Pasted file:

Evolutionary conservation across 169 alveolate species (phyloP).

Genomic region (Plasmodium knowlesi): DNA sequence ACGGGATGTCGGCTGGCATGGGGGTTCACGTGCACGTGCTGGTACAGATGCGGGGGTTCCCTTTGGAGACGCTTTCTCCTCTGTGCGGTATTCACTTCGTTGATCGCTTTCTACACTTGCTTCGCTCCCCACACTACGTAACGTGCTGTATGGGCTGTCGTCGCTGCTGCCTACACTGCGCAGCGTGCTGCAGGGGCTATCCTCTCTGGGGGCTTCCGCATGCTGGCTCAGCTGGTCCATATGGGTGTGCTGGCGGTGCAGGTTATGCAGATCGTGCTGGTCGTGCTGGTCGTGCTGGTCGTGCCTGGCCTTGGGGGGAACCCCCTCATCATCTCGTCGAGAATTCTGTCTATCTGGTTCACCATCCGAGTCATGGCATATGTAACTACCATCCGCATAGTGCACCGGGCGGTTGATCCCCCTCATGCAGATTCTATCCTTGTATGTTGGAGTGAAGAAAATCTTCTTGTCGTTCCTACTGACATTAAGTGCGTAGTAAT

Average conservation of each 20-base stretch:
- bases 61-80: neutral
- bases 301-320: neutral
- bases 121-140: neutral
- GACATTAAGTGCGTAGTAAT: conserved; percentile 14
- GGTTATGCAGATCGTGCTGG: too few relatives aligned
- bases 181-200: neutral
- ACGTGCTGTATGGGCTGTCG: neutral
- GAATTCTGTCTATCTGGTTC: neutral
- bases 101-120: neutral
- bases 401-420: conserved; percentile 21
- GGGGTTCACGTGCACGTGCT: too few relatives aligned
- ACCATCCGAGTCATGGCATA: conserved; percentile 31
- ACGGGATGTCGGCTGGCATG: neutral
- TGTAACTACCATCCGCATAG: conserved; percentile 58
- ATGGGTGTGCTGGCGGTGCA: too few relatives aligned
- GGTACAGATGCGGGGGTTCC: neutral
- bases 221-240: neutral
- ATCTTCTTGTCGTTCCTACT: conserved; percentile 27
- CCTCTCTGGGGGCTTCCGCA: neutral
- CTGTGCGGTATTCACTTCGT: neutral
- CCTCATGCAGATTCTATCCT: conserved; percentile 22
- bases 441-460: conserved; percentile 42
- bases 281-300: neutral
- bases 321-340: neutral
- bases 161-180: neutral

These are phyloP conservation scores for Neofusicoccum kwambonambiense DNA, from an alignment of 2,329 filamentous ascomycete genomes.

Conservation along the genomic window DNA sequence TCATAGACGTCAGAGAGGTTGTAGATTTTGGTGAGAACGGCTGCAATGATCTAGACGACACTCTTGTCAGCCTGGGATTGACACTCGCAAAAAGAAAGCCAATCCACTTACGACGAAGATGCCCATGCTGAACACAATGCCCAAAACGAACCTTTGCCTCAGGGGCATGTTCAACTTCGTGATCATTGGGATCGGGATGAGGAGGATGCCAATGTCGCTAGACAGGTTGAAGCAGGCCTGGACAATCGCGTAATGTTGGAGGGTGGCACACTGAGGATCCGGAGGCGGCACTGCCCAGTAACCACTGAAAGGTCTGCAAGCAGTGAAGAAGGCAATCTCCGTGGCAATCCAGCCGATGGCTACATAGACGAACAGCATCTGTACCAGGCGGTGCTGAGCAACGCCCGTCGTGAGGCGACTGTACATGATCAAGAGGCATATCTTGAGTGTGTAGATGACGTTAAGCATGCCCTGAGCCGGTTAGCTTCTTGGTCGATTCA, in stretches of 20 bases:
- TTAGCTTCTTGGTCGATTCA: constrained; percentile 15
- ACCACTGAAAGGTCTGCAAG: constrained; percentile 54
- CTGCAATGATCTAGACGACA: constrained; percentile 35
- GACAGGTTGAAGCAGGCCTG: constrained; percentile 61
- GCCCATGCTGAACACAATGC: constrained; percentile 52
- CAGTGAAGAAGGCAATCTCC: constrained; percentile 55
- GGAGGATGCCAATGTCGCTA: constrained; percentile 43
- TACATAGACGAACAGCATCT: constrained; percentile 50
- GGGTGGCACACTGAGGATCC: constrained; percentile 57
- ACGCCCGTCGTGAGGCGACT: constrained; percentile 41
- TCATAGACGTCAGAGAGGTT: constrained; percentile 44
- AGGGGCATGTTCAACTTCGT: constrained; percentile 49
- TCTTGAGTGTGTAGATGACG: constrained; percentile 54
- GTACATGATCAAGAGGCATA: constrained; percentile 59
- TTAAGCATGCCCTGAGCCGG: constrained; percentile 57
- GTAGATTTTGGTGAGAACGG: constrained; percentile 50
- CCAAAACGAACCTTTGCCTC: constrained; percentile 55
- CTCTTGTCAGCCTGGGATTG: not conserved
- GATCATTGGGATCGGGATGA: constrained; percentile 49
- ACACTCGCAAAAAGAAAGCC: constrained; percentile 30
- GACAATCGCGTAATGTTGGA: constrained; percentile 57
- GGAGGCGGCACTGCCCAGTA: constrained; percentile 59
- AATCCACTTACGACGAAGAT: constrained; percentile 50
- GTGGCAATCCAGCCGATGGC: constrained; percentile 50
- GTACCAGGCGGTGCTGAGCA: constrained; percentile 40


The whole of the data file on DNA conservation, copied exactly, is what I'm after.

Evolutionary conservation across 169 alveolate species (phyloP).

Genomic region (Plasmodium knowlesi): DNA sequence ACGGGATGTCGGCTGGCATGGGGGTTCACGTGCACGTGCTGGTACAGATGCGGGGGTTCCCTTTGGAGACGCTTTCTCCTCTGTGCGGTATTCACTTCGTTGATCGCTTTCTACACTTGCTTCGCTCCCCACACTACGTAACGTGCTGTATGGGCTGTCGTCGCTGCTGCCTACACTGCGCAGCGTGCTGCAGGGGCTATCCTCTCTGGGGGCTTCCGCATGCTGGCTCAGCTGGTCCATATGGGTGTGCTGGCGGTGCAGGTTATGCAGATCGTGCTGGTCGTGCTGGTCGTGCTGGTCGTGCCTGGCCTTGGGGGGAACCCCCTCATCATCTCGTCGAGAATTCTGTCTATCTGGTTCACCATCCGAGTCATGGCATATGTAACTACCATCCGCATAGTGCACCGGGCGGTTGATCCCCCTCATGCAGATTCTATCCTTGTATGTTGGAGTGAAGAAAATCTTCTTGTCGTTCCTACTGACATTAAGTGCGTAGTAAT

Average conservation of each 20-base stretch:
- bases 61-80: neutral
- bases 301-320: neutral
- bases 121-140: neutral
- GACATTAAGTGCGTAGTAAT: conserved; percentile 14
- GGTTATGCAGATCGTGCTGG: too few relatives aligned
- bases 181-200: neutral
- ACGTGCTGTATGGGCTGTCG: neutral
- GAATTCTGTCTATCTGGTTC: neutral
- bases 101-120: neutral
- bases 401-420: conserved; percentile 21
- GGGGTTCACGTGCACGTGCT: too few relatives aligned
- ACCATCCGAGTCATGGCATA: conserved; percentile 31
- ACGGGATGTCGGCTGGCATG: neutral
- TGTAACTACCATCCGCATAG: conserved; percentile 58
- ATGGGTGTGCTGGCGGTGCA: too few relatives aligned
- GGTACAGATGCGGGGGTTCC: neutral
- bases 221-240: neutral
- ATCTTCTTGTCGTTCCTACT: conserved; percentile 27
- CCTCTCTGGGGGCTTCCGCA: neutral
- CTGTGCGGTATTCACTTCGT: neutral
- CCTCATGCAGATTCTATCCT: conserved; percentile 22
- bases 441-460: conserved; percentile 42
- bases 281-300: neutral
- bases 321-340: neutral
- bases 161-180: neutral

These are phyloP conservation scores for Neofusicoccum kwambonambiense DNA, from an alignment of 2,329 filamentous ascomycete genomes.

Conservation along the genomic window DNA sequence TCATAGACGTCAGAGAGGTTGTAGATTTTGGTGAGAACGGCTGCAATGATCTAGACGACACTCTTGTCAGCCTGGGATTGACACTCGCAAAAAGAAAGCCAATCCACTTACGACGAAGATGCCCATGCTGAACACAATGCCCAAAACGAACCTTTGCCTCAGGGGCATGTTCAACTTCGTGATCATTGGGATCGGGATGAGGAGGATGCCAATGTCGCTAGACAGGTTGAAGCAGGCCTGGACAATCGCGTAATGTTGGAGGGTGGCACACTGAGGATCCGGAGGCGGCACTGCCCAGTAACCACTGAAAGGTCTGCAAGCAGTGAAGAAGGCAATCTCCGTGGCAATCCAGCCGATGGCTACATAGACGAACAGCATCTGTACCAGGCGGTGCTGAGCAACGCCCGTCGTGAGGCGACTGTACATGATCAAGAGGCATATCTTGAGTGTGTAGATGACGTTAAGCATGCCCTGAGCCGGTTAGCTTCTTGGTCGATTCA, in stretches of 20 bases:
- TTAGCTTCTTGGTCGATTCA: constrained; percentile 15
- ACCACTGAAAGGTCTGCAAG: constrained; percentile 54
- CTGCAATGATCTAGACGACA: constrained; percentile 35
- GACAGGTTGAAGCAGGCCTG: constrained; percentile 61
- GCCCATGCTGAACACAATGC: constrained; percentile 52
- CAGTGAAGAAGGCAATCTCC: constrained; percentile 55
- GGAGGATGCCAATGTCGCTA: constrained; percentile 43
- TACATAGACGAACAGCATCT: constrained; percentile 50
- GGGTGGCACACTGAGGATCC: constrained; percentile 57
- ACGCCCGTCGTGAGGCGACT: constrained; percentile 41
- TCATAGACGTCAGAGAGGTT: constrained; percentile 44
- AGGGGCATGTTCAACTTCGT: constrained; percentile 49
- TCTTGAGTGTGTAGATGACG: constrained; percentile 54
- GTACATGATCAAGAGGCATA: constrained; percentile 59
- TTAAGCATGCCCTGAGCCGG: constrained; percentile 57
- GTAGATTTTGGTGAGAACGG: constrained; percentile 50
- CCAAAACGAACCTTTGCCTC: constrained; percentile 55
- CTCTTGTCAGCCTGGGATTG: not conserved
- GATCATTGGGATCGGGATGA: constrained; percentile 49
- ACACTCGCAAAAAGAAAGCC: constrained; percentile 30
- GACAATCGCGTAATGTTGGA: constrained; percentile 57
- GGAGGCGGCACTGCCCAGTA: constrained; percentile 59
- AATCCACTTACGACGAAGAT: constrained; percentile 50
- GTGGCAATCCAGCCGATGGC: constrained; percentile 50
- GTACCAGGCGGTGCTGAGCA: constrained; percentile 40